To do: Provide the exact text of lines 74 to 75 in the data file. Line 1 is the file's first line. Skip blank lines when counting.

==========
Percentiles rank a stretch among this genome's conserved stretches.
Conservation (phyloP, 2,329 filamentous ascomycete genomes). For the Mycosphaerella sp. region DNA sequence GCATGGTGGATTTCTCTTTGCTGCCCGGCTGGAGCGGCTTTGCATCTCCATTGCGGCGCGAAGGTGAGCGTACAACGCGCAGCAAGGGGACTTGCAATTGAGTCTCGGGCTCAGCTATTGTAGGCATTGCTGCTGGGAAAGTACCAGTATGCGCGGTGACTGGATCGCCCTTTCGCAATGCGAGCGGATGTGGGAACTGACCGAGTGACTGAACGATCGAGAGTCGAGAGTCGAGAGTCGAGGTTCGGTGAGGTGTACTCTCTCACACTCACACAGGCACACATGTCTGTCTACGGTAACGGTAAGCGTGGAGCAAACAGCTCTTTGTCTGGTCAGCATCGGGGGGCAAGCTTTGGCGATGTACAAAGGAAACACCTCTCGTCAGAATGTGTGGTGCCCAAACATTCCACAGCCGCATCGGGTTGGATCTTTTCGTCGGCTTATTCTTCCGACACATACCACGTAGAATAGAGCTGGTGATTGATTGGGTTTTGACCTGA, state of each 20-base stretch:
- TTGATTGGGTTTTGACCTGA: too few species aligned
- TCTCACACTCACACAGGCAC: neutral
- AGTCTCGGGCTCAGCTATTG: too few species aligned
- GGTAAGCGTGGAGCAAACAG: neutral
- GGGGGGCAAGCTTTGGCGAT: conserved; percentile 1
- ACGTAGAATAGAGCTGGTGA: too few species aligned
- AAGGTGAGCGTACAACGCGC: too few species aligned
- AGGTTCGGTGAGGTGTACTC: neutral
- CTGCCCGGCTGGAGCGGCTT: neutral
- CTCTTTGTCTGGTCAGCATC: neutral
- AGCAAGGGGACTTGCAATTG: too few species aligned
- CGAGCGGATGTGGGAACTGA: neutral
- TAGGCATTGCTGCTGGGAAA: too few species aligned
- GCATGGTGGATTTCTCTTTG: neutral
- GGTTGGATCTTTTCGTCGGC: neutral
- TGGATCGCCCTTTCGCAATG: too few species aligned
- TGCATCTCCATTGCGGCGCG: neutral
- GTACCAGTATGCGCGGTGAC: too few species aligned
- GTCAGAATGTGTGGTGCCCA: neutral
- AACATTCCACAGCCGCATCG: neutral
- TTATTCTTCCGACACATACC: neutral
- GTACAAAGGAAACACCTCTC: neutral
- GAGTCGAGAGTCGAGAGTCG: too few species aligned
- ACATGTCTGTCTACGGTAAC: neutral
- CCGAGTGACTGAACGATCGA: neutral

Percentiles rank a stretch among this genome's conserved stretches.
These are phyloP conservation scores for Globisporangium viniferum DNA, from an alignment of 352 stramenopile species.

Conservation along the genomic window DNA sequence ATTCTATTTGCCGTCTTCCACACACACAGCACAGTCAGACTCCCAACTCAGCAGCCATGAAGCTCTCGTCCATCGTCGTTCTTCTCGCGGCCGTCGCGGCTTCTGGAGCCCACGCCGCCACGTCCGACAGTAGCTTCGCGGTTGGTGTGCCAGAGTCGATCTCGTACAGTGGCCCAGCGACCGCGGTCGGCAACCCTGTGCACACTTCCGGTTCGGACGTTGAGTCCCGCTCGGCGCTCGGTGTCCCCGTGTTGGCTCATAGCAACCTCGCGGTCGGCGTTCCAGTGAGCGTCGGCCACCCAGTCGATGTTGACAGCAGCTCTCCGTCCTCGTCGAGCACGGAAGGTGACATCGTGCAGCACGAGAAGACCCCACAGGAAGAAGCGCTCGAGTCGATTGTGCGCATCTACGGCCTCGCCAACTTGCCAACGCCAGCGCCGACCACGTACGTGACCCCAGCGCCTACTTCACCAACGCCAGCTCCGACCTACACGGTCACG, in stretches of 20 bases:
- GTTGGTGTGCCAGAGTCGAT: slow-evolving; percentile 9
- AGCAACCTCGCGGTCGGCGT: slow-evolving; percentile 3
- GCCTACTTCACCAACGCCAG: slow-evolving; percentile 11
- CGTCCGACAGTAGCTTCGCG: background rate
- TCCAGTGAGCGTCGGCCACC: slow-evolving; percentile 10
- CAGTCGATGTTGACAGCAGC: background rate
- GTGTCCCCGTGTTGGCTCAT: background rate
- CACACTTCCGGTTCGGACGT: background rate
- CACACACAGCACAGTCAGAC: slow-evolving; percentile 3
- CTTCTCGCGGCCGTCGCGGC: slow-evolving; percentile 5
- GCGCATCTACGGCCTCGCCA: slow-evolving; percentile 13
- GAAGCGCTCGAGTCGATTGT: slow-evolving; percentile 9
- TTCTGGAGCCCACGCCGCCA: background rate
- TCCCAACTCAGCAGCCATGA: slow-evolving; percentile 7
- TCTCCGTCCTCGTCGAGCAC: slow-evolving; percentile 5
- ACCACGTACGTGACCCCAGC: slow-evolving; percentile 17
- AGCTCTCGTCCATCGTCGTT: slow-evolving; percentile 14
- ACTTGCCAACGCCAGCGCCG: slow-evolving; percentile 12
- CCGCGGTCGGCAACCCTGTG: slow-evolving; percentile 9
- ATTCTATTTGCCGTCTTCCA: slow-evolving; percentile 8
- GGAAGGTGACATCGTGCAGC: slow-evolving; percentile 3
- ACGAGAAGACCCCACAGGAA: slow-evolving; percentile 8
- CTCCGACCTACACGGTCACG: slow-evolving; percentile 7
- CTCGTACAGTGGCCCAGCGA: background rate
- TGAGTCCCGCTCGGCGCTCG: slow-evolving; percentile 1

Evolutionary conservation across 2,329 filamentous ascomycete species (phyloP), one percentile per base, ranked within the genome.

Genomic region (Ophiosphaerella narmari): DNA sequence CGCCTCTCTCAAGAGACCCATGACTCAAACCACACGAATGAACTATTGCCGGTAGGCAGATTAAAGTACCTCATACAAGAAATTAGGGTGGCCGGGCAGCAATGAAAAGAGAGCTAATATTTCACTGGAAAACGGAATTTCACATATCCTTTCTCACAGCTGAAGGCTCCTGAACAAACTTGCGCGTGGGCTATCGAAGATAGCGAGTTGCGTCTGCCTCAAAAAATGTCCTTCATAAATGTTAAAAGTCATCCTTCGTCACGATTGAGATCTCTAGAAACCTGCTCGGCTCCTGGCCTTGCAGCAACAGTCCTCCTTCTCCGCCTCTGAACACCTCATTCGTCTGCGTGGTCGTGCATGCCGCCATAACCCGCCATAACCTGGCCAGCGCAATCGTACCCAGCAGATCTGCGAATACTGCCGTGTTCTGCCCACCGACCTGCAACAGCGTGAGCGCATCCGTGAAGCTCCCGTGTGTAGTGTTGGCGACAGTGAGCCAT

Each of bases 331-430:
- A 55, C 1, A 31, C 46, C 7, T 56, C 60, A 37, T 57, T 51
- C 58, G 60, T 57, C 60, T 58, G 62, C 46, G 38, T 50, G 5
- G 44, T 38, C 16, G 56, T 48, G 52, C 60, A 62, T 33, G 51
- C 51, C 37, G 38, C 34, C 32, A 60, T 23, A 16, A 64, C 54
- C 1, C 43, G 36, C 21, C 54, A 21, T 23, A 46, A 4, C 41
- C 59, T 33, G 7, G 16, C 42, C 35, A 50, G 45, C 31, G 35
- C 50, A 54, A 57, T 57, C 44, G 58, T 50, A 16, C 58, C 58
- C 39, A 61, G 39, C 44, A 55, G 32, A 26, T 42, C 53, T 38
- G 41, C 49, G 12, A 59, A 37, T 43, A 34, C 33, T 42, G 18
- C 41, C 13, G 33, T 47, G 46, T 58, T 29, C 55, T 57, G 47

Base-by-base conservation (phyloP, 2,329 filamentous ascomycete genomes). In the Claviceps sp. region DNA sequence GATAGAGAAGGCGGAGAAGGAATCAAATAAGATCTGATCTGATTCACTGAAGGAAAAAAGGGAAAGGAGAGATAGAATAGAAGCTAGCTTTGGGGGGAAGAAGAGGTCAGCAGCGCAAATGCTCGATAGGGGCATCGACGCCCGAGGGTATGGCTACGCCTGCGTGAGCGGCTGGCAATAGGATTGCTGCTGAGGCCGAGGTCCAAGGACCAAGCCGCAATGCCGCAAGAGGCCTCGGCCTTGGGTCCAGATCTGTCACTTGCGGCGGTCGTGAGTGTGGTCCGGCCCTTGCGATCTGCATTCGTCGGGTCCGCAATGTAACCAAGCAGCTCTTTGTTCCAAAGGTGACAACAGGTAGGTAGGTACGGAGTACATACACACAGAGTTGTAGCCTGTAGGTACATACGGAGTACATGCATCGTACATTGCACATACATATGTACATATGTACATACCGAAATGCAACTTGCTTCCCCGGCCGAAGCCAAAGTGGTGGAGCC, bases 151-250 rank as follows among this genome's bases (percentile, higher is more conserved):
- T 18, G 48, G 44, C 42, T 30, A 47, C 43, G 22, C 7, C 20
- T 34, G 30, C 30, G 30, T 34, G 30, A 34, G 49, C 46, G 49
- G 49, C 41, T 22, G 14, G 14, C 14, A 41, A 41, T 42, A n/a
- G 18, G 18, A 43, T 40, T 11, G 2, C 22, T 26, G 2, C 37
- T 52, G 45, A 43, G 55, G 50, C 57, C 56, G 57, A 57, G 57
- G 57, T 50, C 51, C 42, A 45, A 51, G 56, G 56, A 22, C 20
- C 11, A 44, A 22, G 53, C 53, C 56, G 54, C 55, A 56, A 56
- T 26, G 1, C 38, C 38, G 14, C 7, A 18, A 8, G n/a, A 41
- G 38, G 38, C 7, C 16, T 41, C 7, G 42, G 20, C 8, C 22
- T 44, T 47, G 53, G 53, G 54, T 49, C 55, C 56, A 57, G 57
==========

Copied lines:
- T 52, G 45, A 43, G 55, G 50, C 57, C 56, G 57, A 57, G 57
- G 57, T 50, C 51, C 42, A 45, A 51, G 56, G 56, A 22, C 20